A virus, which cost the lives of 18 000 North Sea seals 14 years ago, has broken out again off Denmark’s coast. It may prove yet another fatal blow to nature in Europe’s unique North Sea mud flats.
This seal's life may be in danger
The seal is a sociable animal. So much so, that virus’ have little trouble spreading fast among seal populations. Indeed, in 1988, the Phocine Distemper Virus (PDV) cost the lives of 18 000 seals on Germany’s North Sea cost, some 60 per cent of the area’s seal population.
There are now fresh signs that this nightmare may see an unwelcomed revival.
Repetition of a nightmare
The first dead seals to have been discovered with the lethal virus since 1989 were discovered earlier this year in Kattegat, just off the Danish island Anholt. It is an exact repetition of the virus’ first showing up, 14 years ago.
As the PDV virus befalls lungs and respiratory organs, infections with bacteria follow. Parasites spread easily to other body organs. The seal dies a slow, and painful death.
The origins of PDV are still a mystery. But also why it has befallen Anholt for the second time, too. Scientists say it may have been carried to the area by a single animal from the open sea, or could have its origins in waste water from nearby mink farms.
One thing, however is sure: the seals here do not have the necessary antibodies. Indeed, the North Sea seal’s population are defenceless against this relatively new epidemic.
Driven to far waters
In 1900, 37 000 seals lived in the North Sea’s mud flats. 1988's epidemic was the first to have been reported since then.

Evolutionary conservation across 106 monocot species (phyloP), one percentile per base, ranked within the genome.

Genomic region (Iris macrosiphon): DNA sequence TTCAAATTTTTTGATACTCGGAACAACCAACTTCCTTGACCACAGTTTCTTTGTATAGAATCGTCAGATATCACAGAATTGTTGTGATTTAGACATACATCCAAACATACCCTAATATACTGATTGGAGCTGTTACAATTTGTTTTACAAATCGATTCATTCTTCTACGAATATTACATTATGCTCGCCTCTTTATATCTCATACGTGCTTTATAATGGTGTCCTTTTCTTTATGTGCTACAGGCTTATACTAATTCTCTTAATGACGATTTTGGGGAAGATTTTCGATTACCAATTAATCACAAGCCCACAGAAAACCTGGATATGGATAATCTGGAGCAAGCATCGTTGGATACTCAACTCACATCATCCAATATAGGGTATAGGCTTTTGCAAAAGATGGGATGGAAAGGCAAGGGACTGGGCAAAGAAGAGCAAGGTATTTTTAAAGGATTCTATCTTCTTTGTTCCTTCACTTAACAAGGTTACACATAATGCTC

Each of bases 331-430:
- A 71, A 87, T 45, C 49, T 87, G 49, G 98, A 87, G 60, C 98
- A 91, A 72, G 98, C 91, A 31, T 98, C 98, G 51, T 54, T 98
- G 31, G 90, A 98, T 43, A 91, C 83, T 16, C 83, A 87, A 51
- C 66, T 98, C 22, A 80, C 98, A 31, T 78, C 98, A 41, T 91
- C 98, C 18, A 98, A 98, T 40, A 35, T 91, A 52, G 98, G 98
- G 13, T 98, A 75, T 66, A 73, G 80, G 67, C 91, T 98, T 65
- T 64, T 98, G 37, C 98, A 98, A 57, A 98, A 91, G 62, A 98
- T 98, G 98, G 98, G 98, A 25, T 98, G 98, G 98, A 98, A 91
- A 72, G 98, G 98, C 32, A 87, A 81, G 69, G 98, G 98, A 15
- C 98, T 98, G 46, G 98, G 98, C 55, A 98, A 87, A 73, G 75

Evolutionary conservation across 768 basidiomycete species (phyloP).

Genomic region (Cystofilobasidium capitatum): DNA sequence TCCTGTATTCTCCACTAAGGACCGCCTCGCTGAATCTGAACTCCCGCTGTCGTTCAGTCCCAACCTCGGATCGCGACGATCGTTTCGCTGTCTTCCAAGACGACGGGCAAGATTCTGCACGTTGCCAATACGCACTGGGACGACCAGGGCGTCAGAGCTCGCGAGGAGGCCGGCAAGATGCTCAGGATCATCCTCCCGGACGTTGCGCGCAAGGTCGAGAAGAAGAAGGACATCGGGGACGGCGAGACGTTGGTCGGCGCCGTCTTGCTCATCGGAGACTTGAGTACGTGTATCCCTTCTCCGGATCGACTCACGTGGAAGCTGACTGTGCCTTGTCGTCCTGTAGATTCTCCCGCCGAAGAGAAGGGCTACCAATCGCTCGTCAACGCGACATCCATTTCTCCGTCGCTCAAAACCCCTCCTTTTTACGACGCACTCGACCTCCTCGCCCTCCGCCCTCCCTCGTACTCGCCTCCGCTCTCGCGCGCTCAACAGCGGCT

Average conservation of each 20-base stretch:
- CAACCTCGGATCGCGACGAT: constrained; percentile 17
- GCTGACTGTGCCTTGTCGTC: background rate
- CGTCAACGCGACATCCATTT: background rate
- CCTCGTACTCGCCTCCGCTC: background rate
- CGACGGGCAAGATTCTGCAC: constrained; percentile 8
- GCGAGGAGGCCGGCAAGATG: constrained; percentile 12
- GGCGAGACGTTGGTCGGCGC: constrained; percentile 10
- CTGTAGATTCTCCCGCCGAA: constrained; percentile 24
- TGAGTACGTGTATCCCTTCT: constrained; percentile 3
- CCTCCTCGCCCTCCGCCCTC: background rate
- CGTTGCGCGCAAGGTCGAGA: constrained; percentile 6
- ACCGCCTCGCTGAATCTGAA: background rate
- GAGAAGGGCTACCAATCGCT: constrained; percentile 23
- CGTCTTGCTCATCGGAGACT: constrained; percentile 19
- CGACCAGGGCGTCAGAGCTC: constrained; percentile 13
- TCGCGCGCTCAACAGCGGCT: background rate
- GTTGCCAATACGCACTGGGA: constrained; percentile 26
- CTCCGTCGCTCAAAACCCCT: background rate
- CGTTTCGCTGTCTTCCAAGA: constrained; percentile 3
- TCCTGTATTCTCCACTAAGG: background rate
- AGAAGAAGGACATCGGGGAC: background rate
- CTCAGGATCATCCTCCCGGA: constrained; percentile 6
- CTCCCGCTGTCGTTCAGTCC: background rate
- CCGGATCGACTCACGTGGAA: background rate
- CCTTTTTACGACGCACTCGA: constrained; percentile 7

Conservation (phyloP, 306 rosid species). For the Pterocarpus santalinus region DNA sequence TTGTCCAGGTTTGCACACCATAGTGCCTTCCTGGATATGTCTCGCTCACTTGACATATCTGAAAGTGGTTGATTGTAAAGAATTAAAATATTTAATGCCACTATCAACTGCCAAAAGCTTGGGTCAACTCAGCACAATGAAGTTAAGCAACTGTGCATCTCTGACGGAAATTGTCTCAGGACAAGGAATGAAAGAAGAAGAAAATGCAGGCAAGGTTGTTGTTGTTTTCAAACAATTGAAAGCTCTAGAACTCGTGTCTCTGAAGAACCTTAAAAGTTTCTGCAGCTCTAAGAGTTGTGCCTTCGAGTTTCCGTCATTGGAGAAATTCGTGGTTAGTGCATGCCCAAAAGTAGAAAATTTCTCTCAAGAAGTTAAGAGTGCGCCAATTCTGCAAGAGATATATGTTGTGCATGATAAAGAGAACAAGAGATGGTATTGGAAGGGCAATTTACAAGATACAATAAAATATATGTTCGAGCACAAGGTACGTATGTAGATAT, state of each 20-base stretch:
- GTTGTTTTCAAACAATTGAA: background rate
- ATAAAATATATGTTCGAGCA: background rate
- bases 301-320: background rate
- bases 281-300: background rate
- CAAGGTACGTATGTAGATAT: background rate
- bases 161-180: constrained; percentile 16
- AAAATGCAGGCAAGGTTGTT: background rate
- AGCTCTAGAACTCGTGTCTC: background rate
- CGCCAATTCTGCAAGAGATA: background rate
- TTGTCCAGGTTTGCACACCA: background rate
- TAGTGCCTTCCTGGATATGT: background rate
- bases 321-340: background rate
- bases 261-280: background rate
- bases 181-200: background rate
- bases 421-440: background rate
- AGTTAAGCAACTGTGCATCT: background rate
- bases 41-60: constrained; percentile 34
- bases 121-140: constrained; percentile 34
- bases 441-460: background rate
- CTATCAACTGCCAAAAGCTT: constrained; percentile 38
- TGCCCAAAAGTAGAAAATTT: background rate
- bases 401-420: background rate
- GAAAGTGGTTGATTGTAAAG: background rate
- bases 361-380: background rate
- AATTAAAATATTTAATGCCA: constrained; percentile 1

Scientists believe the first epidemic was sparked by arctic seals, looking for nutrition way beyond the boundaries of their natural habitat, suffering from Russian and Scandinavian overfishing.
Arctic seals may look much like their North German counterparts. But they have one – vital – difference: arctic seals are able to live with the PDV virus.
Without the necessary antibodies, and in addition, weakened by a steady increase in marine pollution, these animals now stand little chance of survival.
Even the discovery of a serum, sparking fresh hopes, has proved no remedy. As the serum must be injected into muscle tissue, it would only be of help at seal stations. Injecting 20 000 seals in open nature is practically impossible.
No natural selection
The animal front is becoming increasingly divided by the discussion over the virus. Some say the virus is natural selection. Others, such as those at the National Park in Tönningen, say seals’ normal natural selection follows the classic hunter-prey situation: Is fish in abundance, then the seal population grows. Is fish scarce, then females do not reproduce.
The fishing industry says the size of the seal population has grown up to 20 000 animals. If this was so, experts point out, the seals would both be leaner, and more prone to illness.
However, this is not the case. The animals are all in a healthy condition, there are no signs of over-population, and therefore no obvious need to decimate the group.
Weakened by pollution
What scientists have found, however, is a close link between the virus, and high levels of pollution.
Recent thyroid examinations on dead North Sea seals show severe thyroid damage, coinciding with reports of seals from areas off the North German coast containing 17 times the amount of immune system damaging PCBs than their counterparts in Iceland.
According to seal expert Günter Heidemann from Kiel, "the virus alone was not responsible for the seal epidemic in 1988". "It was also the immunodeficiency, resulting from high pollution levels", he told the Frankfurter Allgemeine am Sonntag.
Already, local administration is bracing itself. However, local crisis management is reduced largely to one thing: the removal of carcasses.